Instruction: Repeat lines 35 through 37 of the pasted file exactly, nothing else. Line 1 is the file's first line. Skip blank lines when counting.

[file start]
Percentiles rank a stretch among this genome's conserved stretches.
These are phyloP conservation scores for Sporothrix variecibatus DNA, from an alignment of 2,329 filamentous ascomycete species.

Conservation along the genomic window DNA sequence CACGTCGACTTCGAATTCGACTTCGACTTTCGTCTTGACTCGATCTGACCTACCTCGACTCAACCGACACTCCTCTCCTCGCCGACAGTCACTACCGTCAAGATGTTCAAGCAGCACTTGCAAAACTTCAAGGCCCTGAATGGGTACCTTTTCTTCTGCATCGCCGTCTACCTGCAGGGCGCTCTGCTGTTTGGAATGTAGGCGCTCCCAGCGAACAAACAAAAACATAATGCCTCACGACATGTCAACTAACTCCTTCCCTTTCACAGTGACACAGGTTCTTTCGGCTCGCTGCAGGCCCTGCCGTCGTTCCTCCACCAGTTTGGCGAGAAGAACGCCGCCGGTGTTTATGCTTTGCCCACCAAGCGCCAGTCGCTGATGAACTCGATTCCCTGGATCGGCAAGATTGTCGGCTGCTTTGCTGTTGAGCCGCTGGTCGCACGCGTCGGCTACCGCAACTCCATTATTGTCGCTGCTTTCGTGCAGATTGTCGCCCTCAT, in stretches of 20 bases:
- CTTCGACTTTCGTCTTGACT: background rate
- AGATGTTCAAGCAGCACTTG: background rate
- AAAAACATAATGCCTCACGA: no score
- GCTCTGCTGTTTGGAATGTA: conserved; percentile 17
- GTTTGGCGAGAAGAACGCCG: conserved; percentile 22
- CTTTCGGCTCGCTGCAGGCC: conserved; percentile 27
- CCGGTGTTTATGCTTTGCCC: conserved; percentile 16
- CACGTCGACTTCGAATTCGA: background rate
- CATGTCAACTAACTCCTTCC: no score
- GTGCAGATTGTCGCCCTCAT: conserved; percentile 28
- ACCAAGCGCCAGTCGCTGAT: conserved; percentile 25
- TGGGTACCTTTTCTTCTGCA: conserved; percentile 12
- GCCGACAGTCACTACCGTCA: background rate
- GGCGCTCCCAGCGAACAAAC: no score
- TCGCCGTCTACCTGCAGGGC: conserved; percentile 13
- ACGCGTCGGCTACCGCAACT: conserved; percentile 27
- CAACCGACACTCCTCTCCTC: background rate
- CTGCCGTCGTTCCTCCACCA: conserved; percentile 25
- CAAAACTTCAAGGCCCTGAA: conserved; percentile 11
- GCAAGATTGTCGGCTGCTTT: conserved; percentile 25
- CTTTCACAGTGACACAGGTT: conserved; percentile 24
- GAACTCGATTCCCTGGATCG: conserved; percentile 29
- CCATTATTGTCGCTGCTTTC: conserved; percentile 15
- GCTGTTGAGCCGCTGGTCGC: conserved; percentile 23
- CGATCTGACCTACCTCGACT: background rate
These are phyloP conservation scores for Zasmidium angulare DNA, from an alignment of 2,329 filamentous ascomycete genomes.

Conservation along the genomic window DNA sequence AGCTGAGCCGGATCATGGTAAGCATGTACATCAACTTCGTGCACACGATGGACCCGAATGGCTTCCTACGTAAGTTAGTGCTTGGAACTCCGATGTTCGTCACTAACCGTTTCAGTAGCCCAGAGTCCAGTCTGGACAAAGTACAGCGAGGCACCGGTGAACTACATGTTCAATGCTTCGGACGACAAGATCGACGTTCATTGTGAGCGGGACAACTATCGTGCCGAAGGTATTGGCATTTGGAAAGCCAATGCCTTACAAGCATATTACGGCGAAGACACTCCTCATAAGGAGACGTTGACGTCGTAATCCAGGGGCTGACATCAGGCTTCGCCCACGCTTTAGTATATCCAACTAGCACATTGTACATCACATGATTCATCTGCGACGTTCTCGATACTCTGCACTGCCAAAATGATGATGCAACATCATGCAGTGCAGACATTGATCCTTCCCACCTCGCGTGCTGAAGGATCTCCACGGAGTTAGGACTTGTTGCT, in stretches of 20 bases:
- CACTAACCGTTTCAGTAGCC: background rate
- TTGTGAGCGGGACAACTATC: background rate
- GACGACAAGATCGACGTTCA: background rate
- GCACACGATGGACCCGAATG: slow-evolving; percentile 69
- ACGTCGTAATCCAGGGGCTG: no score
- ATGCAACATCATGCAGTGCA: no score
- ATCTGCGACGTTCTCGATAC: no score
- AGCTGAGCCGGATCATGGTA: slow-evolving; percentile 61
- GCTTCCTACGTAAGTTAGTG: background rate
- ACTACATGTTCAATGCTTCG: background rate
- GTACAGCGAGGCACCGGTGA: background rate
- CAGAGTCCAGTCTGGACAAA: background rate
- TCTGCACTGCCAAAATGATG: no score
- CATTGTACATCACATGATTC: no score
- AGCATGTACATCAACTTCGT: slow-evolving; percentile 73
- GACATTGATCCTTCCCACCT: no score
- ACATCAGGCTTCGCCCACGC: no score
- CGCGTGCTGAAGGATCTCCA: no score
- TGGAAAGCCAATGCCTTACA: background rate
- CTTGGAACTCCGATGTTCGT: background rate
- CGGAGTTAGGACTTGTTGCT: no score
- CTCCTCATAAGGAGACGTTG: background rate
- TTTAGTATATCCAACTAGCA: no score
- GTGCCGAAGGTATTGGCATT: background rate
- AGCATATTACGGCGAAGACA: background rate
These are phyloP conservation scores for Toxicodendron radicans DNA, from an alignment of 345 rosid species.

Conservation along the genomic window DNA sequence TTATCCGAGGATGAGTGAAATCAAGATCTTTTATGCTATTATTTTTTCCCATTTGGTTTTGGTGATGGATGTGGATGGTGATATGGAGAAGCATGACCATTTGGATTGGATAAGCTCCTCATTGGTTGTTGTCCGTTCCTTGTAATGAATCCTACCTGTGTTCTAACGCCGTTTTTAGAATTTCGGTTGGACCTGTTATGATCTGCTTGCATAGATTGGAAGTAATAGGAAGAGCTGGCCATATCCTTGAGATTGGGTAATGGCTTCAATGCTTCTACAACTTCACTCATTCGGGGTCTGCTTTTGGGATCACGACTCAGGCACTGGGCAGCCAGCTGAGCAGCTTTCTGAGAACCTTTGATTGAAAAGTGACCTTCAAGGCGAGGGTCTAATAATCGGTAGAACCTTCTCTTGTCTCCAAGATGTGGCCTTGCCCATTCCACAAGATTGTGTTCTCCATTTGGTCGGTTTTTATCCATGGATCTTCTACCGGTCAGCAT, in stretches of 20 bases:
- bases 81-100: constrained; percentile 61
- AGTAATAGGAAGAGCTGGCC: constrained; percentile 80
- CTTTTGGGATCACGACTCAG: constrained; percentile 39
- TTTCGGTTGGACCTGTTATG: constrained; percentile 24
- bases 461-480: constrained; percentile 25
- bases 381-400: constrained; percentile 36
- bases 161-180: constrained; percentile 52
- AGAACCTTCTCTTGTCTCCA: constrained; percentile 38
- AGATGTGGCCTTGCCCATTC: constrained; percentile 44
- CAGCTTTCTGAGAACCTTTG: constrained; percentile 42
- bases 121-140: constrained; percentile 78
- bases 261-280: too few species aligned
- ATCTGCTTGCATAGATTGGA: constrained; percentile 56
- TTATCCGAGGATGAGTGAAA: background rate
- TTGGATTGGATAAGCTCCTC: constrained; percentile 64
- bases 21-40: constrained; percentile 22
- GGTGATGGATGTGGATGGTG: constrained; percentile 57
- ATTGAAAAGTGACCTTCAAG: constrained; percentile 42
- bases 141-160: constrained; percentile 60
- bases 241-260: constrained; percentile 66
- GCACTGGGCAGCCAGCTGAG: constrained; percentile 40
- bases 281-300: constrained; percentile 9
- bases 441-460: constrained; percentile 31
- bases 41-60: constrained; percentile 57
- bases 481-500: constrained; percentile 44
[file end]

- ACGTCGTAATCCAGGGGCTG: no score
- ATGCAACATCATGCAGTGCA: no score
- ATCTGCGACGTTCTCGATAC: no score